Old School Satanists
Dennis Wheatley (1897-1977) was one of the world’s best selling authors from the 1930’s to the 1960’s. He wrote historicals, World War II adventure, espionage, and occult novels. THE DEVIL RIDES OUT was actually his second novel (1935). A direct sequel to his first book, THE FORBIDDEN TERRITORY (1933) a straight adventure which employed the main characters, though DEVIL is an out and out fantasy. Probably not the first novel to utilise Satanism as a core plot device, but certainly one of the most popular early ones.
The following review follows my usual novel review format. Since cover shots of the various editions proved to be almost entirely elusive, all of the images within the body of the review come from the Hammer film adaptation, starring Chris Lee as the main protagonist, the French Duc de Richleau.
Characters: The heroes are all of a common type for the novel’s time period: all, rich, cultivated men with upper class sensibilities. There’s the giant young American dumbass, the sophisticated, educated, older, French aristocrat, the rich British guy who happens to have his own four seater airplane sitting around when one would be handy, and the Jewish British financier guy, whom, to Wheately’s credit, is just one of the gang but doesn’t really appear to have any overt Jewish characteristics. I know that you don’t want him to be going around saying “Oy, gevelt!” continuously, but there should have been something in his manner, actions, or even looks to indicate that he was Jewish. Other than his first name (“Simon”) and his job as “financier.” None of the four protagonists show much depth. Their opponent, the head Satanist Mocata, is somewhat more interesting, but isn’t really on stage all that much. Sinister when he is, though. Mocota was apparently based on the Great Beast himself, Aleister Crowley, whom Wheatley apparently knew quite well. 56
Setting: Contemporary England (and bits of Europe), mid-1930s. It surprised me a bit how casual some things were. Ah, the villain has fled the country? Well, let’s hop into Richard’s four seater and chase him across Europe. Passports? We don’t need no stinking passports. Flight plan? We don’t need no stinking flight plan. Was it really that easy? In any case, settings are mostly atmospheric, and Wheately does know his upper-class hangouts. 84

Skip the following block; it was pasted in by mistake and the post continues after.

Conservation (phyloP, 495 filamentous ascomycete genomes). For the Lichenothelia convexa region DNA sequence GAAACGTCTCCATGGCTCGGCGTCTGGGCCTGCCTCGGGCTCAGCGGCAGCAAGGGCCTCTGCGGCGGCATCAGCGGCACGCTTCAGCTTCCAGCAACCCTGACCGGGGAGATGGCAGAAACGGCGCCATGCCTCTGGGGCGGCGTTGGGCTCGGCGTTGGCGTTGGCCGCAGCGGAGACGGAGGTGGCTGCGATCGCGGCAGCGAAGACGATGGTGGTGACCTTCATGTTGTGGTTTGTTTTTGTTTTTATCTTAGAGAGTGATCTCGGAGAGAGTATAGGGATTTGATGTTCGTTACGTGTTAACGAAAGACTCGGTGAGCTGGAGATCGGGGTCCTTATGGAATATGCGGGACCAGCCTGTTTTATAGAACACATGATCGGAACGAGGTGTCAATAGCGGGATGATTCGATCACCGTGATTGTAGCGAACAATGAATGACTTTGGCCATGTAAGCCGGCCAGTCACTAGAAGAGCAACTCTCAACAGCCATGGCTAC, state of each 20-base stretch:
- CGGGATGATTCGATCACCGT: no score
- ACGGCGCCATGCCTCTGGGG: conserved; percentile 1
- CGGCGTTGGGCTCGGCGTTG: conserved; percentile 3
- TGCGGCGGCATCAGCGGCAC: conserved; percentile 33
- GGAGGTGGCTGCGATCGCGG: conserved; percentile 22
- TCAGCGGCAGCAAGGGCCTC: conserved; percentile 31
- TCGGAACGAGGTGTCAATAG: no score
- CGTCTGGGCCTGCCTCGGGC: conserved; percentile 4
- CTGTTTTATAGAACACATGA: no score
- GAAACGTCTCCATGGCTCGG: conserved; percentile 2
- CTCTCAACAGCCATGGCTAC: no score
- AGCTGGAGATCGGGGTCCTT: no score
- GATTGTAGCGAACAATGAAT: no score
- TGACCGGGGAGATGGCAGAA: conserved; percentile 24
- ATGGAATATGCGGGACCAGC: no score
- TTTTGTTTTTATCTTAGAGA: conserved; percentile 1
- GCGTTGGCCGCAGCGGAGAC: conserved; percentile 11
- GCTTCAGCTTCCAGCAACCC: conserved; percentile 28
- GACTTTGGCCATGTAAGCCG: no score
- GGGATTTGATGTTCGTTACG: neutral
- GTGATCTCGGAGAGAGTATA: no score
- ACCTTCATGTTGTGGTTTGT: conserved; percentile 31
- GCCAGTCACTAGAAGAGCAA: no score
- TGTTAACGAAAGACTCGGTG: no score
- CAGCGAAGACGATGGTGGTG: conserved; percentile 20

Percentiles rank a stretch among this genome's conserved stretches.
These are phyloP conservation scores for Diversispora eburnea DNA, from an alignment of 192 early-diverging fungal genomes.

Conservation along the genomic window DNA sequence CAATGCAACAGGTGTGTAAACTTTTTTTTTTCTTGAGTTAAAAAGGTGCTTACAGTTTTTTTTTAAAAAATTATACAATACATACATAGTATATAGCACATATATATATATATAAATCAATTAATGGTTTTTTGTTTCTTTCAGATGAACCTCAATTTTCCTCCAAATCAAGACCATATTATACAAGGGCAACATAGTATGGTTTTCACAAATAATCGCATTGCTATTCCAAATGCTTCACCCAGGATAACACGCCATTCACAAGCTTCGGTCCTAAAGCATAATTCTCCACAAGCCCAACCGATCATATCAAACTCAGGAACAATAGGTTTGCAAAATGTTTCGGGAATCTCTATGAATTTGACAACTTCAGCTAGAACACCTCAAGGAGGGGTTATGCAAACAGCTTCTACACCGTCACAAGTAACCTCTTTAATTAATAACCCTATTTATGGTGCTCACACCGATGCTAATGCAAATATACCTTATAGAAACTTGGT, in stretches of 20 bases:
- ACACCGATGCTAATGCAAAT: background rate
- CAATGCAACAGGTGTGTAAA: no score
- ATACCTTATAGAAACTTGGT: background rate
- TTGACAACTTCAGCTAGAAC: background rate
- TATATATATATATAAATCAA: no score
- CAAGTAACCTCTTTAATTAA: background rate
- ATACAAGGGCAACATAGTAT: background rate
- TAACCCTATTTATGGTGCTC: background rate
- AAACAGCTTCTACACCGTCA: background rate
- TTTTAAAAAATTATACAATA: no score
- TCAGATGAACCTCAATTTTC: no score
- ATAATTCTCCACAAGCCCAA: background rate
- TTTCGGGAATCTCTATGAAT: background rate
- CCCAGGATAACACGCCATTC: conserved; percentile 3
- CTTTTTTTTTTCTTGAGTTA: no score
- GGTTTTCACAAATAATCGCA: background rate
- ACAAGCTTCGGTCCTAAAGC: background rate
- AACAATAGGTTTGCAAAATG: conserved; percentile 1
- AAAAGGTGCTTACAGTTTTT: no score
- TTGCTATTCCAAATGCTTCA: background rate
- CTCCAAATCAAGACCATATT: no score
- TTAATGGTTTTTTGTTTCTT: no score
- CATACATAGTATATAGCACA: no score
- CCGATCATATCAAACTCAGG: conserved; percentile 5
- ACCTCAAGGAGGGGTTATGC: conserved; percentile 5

Plot: For largely unspecified reasons, Simon (the Jewish guy) gets involved with Black Magic. Just dabbling, really, but it gets out of hand, and the boys have to rescue him. Wheatley throws the occult kitchen sink into this book. Now it may look cliched, but back then it was largely new stuff. He even covered (discretely) elements usually shunned by writers of that time period, like orgies (though none take place on-stage), and kissing the Devil’s ass at sabbaths (which does occur), and the mummified penis of the god Osiris (which gets handled a fair bit). Wheatley gets it mostly right (though he does insists that the druids’ built Stonehenge). The plot gets talky in places, and is frequently advanced through dumbassery, mostly by the feckless American Rex Van Ryn. You can count on one thing in this book. If de Richleau tells Van Ryn that it is imperative that he not do so-and-so, when the time comes he’ll do it. But the dumbassery is not solely limited to Van Ryn. The three decide to hie themselves to their friend Richard Eaton’s house after they rescue Simon and are fleeing from Mocata. The house he shares with his wife and toddler, an overwhelming over-sentimentalized daughter, and when the utterly evil black magician kidnaps the daughter, someone says, “Well, I never expected that to happen!” Really? I did, the moment she was introduced. Overall, a decent occult mystery, though it is also wrapped up by a deus ex machina, literally, as Richleau calls in an occult heavy-hitter to deal with Mocata. 69
Style: Not badly written, though Wheatley does have a tendency to repeat things, description, obvious character traits, and even plot points, a bit too much. 82
Overall rating, 73, which puts THE DEVIL RIDES OUT firmly into my recommend with reservations class. It compares quite favorably to similar writers of the time period, such as Sax Rohmer (Rohmer’s career started than Wheatley’s). Particularly recommended if you’re interested in the subject matter.